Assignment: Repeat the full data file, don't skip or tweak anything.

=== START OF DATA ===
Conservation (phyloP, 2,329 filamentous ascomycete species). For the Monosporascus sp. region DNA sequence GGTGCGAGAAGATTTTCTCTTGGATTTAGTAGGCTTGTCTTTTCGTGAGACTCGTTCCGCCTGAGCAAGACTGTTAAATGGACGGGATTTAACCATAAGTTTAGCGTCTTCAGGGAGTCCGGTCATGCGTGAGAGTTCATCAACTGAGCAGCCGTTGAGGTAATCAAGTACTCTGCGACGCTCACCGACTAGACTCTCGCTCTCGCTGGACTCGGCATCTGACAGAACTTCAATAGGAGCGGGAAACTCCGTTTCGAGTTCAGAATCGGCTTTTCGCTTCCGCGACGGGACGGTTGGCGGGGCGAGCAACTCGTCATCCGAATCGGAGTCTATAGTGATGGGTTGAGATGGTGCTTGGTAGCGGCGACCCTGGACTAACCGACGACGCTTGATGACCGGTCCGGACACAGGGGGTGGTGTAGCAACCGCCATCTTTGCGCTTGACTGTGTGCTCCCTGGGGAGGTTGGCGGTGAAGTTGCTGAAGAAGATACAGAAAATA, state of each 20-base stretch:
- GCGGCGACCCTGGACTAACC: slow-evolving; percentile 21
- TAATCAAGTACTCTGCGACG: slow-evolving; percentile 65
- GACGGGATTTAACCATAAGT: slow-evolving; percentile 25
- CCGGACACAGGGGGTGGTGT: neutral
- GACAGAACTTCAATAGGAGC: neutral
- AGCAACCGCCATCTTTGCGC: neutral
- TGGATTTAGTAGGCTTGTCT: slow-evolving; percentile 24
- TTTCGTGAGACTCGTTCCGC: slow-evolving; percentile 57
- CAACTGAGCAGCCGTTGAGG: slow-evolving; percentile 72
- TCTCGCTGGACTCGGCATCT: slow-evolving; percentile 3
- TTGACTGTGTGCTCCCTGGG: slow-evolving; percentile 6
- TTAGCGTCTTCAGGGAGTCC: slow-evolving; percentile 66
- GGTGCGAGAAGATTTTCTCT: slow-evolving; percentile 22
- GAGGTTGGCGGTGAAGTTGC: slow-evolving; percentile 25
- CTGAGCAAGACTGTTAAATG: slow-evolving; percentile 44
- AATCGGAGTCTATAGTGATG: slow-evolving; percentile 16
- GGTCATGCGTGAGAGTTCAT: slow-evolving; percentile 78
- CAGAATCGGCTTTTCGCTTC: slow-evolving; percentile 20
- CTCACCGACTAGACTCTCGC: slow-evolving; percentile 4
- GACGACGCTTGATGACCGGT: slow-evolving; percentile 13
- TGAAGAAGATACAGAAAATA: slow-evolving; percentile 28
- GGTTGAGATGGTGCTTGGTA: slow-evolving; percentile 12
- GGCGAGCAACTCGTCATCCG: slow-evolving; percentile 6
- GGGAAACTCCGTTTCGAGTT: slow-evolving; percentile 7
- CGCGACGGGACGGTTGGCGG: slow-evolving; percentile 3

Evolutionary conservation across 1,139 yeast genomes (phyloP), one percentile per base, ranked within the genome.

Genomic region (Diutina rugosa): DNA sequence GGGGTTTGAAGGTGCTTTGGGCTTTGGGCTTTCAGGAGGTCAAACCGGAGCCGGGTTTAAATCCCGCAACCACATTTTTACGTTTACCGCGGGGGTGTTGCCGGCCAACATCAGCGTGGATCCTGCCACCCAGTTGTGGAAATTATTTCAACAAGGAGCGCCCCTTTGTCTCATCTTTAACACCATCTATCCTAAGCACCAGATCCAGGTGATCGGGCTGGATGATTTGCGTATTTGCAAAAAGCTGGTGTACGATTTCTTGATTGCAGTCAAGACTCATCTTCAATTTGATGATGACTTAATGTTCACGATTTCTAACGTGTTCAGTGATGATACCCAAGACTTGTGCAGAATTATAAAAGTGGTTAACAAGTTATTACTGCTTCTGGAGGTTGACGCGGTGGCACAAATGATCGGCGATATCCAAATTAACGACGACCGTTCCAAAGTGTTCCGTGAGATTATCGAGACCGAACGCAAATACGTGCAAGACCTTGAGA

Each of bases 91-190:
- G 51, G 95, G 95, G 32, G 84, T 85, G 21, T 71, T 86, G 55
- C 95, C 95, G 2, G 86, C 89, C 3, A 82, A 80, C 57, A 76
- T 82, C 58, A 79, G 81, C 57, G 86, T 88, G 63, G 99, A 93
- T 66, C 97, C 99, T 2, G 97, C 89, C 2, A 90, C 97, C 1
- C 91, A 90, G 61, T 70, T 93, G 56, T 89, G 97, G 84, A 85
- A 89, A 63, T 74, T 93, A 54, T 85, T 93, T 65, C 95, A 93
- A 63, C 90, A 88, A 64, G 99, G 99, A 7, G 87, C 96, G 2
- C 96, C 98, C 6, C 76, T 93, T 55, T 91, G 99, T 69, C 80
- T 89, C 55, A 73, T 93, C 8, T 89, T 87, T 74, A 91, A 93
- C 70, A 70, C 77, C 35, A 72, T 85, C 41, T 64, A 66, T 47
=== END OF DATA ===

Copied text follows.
Conservation (phyloP, 2,329 filamentous ascomycete species). For the Monosporascus sp. region DNA sequence GGTGCGAGAAGATTTTCTCTTGGATTTAGTAGGCTTGTCTTTTCGTGAGACTCGTTCCGCCTGAGCAAGACTGTTAAATGGACGGGATTTAACCATAAGTTTAGCGTCTTCAGGGAGTCCGGTCATGCGTGAGAGTTCATCAACTGAGCAGCCGTTGAGGTAATCAAGTACTCTGCGACGCTCACCGACTAGACTCTCGCTCTCGCTGGACTCGGCATCTGACAGAACTTCAATAGGAGCGGGAAACTCCGTTTCGAGTTCAGAATCGGCTTTTCGCTTCCGCGACGGGACGGTTGGCGGGGCGAGCAACTCGTCATCCGAATCGGAGTCTATAGTGATGGGTTGAGATGGTGCTTGGTAGCGGCGACCCTGGACTAACCGACGACGCTTGATGACCGGTCCGGACACAGGGGGTGGTGTAGCAACCGCCATCTTTGCGCTTGACTGTGTGCTCCCTGGGGAGGTTGGCGGTGAAGTTGCTGAAGAAGATACAGAAAATA, state of each 20-base stretch:
- GCGGCGACCCTGGACTAACC: slow-evolving; percentile 21
- TAATCAAGTACTCTGCGACG: slow-evolving; percentile 65
- GACGGGATTTAACCATAAGT: slow-evolving; percentile 25
- CCGGACACAGGGGGTGGTGT: neutral
- GACAGAACTTCAATAGGAGC: neutral
- AGCAACCGCCATCTTTGCGC: neutral
- TGGATTTAGTAGGCTTGTCT: slow-evolving; percentile 24
- TTTCGTGAGACTCGTTCCGC: slow-evolving; percentile 57
- CAACTGAGCAGCCGTTGAGG: slow-evolving; percentile 72
- TCTCGCTGGACTCGGCATCT: slow-evolving; percentile 3
- TTGACTGTGTGCTCCCTGGG: slow-evolving; percentile 6
- TTAGCGTCTTCAGGGAGTCC: slow-evolving; percentile 66
- GGTGCGAGAAGATTTTCTCT: slow-evolving; percentile 22
- GAGGTTGGCGGTGAAGTTGC: slow-evolving; percentile 25
- CTGAGCAAGACTGTTAAATG: slow-evolving; percentile 44
- AATCGGAGTCTATAGTGATG: slow-evolving; percentile 16
- GGTCATGCGTGAGAGTTCAT: slow-evolving; percentile 78
- CAGAATCGGCTTTTCGCTTC: slow-evolving; percentile 20
- CTCACCGACTAGACTCTCGC: slow-evolving; percentile 4
- GACGACGCTTGATGACCGGT: slow-evolving; percentile 13
- TGAAGAAGATACAGAAAATA: slow-evolving; percentile 28
- GGTTGAGATGGTGCTTGGTA: slow-evolving; percentile 12
- GGCGAGCAACTCGTCATCCG: slow-evolving; percentile 6
- GGGAAACTCCGTTTCGAGTT: slow-evolving; percentile 7
- CGCGACGGGACGGTTGGCGG: slow-evolving; percentile 3

Evolutionary conservation across 1,139 yeast genomes (phyloP), one percentile per base, ranked within the genome.

Genomic region (Diutina rugosa): DNA sequence GGGGTTTGAAGGTGCTTTGGGCTTTGGGCTTTCAGGAGGTCAAACCGGAGCCGGGTTTAAATCCCGCAACCACATTTTTACGTTTACCGCGGGGGTGTTGCCGGCCAACATCAGCGTGGATCCTGCCACCCAGTTGTGGAAATTATTTCAACAAGGAGCGCCCCTTTGTCTCATCTTTAACACCATCTATCCTAAGCACCAGATCCAGGTGATCGGGCTGGATGATTTGCGTATTTGCAAAAAGCTGGTGTACGATTTCTTGATTGCAGTCAAGACTCATCTTCAATTTGATGATGACTTAATGTTCACGATTTCTAACGTGTTCAGTGATGATACCCAAGACTTGTGCAGAATTATAAAAGTGGTTAACAAGTTATTACTGCTTCTGGAGGTTGACGCGGTGGCACAAATGATCGGCGATATCCAAATTAACGACGACCGTTCCAAAGTGTTCCGTGAGATTATCGAGACCGAACGCAAATACGTGCAAGACCTTGAGA

Each of bases 91-190:
- G 51, G 95, G 95, G 32, G 84, T 85, G 21, T 71, T 86, G 55
- C 95, C 95, G 2, G 86, C 89, C 3, A 82, A 80, C 57, A 76
- T 82, C 58, A 79, G 81, C 57, G 86, T 88, G 63, G 99, A 93
- T 66, C 97, C 99, T 2, G 97, C 89, C 2, A 90, C 97, C 1
- C 91, A 90, G 61, T 70, T 93, G 56, T 89, G 97, G 84, A 85
- A 89, A 63, T 74, T 93, A 54, T 85, T 93, T 65, C 95, A 93
- A 63, C 90, A 88, A 64, G 99, G 99, A 7, G 87, C 96, G 2
- C 96, C 98, C 6, C 76, T 93, T 55, T 91, G 99, T 69, C 80
- T 89, C 55, A 73, T 93, C 8, T 89, T 87, T 74, A 91, A 93
- C 70, A 70, C 77, C 35, A 72, T 85, C 41, T 64, A 66, T 47